Pickle Barrel Golf Tournament A Great Success
The Pickle Barrel Golf Tournament held at The Club at Bond Head raised $21,718 in honour of Andrew. The funds went to support Brain Cancer Research and Care at Princess Margaret Hospital Foundation. We would like to thank those who participated, provided a silent auction, and donated to support the event. Your contributions will help Princess Margaret Hospital continue to provide exceptional care to its patients and fulfill its mission of conquering cancer as one of the top 5 cancer research centres in the world. We extend our appreciation to The Pickle Barrel restaurants for their generous support of Andrew’s legacy by hosting this golf tournament in his honour. Thank you.
Please continue to support Andrew’s legacy by donating to the Princess Margaret Hospital Foundation. Tax receipts will be issued for donations $15 or more.
Andrew Featured in Campbell’s Newsletter
A newsletter was circulated at Campbell’s sharing Andrew’s important role in the Princess Margaret Hospital Foundation’s Wings of Hope campaign. This campaign is responsible for a large portion of the $60 million raised in support of cancer research at PMHF each year.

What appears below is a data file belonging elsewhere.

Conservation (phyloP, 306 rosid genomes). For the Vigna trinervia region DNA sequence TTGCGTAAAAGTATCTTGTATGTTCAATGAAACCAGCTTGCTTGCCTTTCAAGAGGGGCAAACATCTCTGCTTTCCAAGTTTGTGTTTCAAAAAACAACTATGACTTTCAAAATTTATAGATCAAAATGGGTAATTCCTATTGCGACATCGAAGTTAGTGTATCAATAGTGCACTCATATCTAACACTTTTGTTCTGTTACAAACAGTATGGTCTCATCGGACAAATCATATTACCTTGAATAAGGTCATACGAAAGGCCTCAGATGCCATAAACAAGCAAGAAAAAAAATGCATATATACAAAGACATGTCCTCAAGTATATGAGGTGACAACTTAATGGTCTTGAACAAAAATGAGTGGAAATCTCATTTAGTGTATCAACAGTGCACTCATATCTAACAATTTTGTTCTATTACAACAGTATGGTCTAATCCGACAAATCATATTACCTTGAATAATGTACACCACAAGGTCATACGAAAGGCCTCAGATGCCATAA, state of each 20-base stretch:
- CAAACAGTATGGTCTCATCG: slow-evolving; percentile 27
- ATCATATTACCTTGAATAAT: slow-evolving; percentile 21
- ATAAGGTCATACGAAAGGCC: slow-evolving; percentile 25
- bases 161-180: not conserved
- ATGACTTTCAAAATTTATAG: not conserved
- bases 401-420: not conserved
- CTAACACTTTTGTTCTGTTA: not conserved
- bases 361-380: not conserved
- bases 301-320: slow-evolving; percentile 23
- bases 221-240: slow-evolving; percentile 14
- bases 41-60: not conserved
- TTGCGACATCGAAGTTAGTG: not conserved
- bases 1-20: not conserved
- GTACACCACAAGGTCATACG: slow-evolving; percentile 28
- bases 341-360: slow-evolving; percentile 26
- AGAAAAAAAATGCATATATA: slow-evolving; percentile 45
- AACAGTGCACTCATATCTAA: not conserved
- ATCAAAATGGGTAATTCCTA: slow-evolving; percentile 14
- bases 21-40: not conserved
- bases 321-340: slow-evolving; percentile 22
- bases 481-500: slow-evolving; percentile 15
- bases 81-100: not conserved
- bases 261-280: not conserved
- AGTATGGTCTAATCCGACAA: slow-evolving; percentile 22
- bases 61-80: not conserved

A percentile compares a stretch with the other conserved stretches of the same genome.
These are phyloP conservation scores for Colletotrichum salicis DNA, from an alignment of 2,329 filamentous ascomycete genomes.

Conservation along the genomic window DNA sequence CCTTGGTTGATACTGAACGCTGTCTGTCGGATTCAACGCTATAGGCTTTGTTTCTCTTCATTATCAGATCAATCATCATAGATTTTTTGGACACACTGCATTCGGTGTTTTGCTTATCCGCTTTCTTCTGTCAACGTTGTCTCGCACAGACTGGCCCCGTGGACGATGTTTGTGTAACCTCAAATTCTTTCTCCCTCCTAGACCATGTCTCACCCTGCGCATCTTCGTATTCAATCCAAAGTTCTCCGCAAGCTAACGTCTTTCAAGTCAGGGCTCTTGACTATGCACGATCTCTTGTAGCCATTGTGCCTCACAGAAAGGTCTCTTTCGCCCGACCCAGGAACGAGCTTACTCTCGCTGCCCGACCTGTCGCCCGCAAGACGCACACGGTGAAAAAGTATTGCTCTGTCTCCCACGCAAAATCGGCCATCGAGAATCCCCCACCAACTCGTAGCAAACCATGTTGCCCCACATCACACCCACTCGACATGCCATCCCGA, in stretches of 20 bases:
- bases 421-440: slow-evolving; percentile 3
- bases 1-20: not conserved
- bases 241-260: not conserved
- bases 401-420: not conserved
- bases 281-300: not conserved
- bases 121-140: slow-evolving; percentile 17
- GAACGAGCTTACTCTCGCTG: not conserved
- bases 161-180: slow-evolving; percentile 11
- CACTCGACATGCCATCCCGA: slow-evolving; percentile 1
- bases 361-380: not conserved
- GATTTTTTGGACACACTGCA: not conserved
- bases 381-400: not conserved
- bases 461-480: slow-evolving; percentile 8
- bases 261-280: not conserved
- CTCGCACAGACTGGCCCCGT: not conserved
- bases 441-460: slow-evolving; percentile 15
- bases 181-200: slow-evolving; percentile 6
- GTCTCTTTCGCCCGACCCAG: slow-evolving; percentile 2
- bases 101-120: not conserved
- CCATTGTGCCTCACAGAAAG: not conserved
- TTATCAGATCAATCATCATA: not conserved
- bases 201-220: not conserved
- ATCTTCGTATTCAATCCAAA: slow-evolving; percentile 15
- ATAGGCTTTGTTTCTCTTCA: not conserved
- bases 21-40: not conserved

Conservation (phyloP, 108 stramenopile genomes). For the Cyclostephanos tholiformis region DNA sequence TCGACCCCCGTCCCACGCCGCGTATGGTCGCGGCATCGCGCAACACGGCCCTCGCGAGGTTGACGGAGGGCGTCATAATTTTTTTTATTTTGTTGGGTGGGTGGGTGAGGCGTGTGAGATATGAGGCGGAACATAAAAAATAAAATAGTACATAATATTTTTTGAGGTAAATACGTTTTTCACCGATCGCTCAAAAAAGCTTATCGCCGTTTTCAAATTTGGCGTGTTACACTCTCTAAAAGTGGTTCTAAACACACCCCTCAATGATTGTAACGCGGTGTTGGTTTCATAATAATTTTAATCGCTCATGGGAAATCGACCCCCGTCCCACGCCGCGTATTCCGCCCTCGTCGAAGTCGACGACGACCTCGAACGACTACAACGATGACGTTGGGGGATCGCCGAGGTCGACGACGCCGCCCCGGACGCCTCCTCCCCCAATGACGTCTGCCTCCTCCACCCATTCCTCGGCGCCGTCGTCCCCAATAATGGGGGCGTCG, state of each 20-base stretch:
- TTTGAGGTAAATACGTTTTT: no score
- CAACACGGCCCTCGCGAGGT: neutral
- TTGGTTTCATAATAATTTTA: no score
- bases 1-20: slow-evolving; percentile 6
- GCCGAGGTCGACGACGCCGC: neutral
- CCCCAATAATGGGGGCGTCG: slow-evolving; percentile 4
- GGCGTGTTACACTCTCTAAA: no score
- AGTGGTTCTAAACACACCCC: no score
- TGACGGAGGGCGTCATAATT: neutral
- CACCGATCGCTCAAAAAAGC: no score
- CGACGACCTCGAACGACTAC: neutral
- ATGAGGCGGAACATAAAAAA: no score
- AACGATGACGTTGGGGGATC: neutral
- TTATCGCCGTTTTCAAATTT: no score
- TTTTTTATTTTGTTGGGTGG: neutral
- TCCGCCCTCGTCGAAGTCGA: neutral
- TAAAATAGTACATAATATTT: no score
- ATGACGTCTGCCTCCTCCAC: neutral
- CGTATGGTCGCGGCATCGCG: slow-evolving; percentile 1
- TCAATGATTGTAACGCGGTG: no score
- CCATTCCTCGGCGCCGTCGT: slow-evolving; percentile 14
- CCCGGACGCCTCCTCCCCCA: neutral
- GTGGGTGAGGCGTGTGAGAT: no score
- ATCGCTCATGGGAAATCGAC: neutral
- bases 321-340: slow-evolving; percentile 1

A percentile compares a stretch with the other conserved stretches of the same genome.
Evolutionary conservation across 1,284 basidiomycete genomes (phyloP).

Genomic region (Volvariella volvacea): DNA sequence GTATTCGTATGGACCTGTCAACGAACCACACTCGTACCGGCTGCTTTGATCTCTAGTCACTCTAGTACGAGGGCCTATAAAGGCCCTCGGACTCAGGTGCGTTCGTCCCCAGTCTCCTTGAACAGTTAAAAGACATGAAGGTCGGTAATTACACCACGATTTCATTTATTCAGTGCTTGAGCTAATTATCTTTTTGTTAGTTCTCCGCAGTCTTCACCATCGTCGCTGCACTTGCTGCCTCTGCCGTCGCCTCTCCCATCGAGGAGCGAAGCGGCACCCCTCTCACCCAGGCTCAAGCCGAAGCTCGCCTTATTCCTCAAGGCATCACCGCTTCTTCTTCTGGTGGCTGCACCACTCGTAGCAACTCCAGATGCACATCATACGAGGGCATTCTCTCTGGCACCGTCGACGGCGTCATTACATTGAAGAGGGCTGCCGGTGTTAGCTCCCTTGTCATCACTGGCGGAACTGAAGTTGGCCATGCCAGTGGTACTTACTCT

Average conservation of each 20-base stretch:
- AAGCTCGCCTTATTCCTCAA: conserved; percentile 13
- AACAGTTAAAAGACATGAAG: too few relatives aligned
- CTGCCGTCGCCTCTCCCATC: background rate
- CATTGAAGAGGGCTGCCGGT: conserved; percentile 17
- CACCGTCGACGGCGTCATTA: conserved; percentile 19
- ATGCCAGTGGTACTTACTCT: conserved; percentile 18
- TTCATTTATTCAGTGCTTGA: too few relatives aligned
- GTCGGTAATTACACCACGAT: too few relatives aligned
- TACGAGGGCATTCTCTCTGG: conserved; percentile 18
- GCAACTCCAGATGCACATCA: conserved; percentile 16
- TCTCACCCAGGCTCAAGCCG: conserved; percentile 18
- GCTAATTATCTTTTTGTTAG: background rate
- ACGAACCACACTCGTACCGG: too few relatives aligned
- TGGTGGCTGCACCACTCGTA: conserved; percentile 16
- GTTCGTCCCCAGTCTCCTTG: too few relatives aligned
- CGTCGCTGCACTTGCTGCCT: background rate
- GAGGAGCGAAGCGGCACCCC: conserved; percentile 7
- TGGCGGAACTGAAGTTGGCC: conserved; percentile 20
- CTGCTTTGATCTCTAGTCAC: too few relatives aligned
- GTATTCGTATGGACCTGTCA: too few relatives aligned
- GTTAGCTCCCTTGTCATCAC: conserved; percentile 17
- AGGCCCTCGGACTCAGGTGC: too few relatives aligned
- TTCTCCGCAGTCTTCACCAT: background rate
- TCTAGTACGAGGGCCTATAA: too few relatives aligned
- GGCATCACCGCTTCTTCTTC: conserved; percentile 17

The newsletter reads, “The reason we chose the Valades for the 2008 campaign is simple,” said Amelda Fitzpatrick, Development Coordinator, Leadership Giving at the Princess Margaret Hospital Foundation. “Here is a family that took their grief and turned it into a vehicle to help others, to raise funds, to educate, and to inspire people. They are truly keeping Andrew’s spirit alive.”
Andrew’s Fight Against Brain Cancer Continues
Andrew’s story is featured in Princess Margaret Hospital Foundation’s Dove Appeal Campaign. His story touched more than 200,000 families around the country and moved many more to support the fight against cancer.
The Dove Appeal Campaign is one of The Princess Margaret’s longest standing and most successful appeals. The organizers reported that more doves than ever before soared in the atrium of The Princess Margaret giving hope to patients, staff and families alike. Learn more at the Dove Appeal Campaign.
Obituary: Valade, Andrew Julian Conner
March 22, 2008.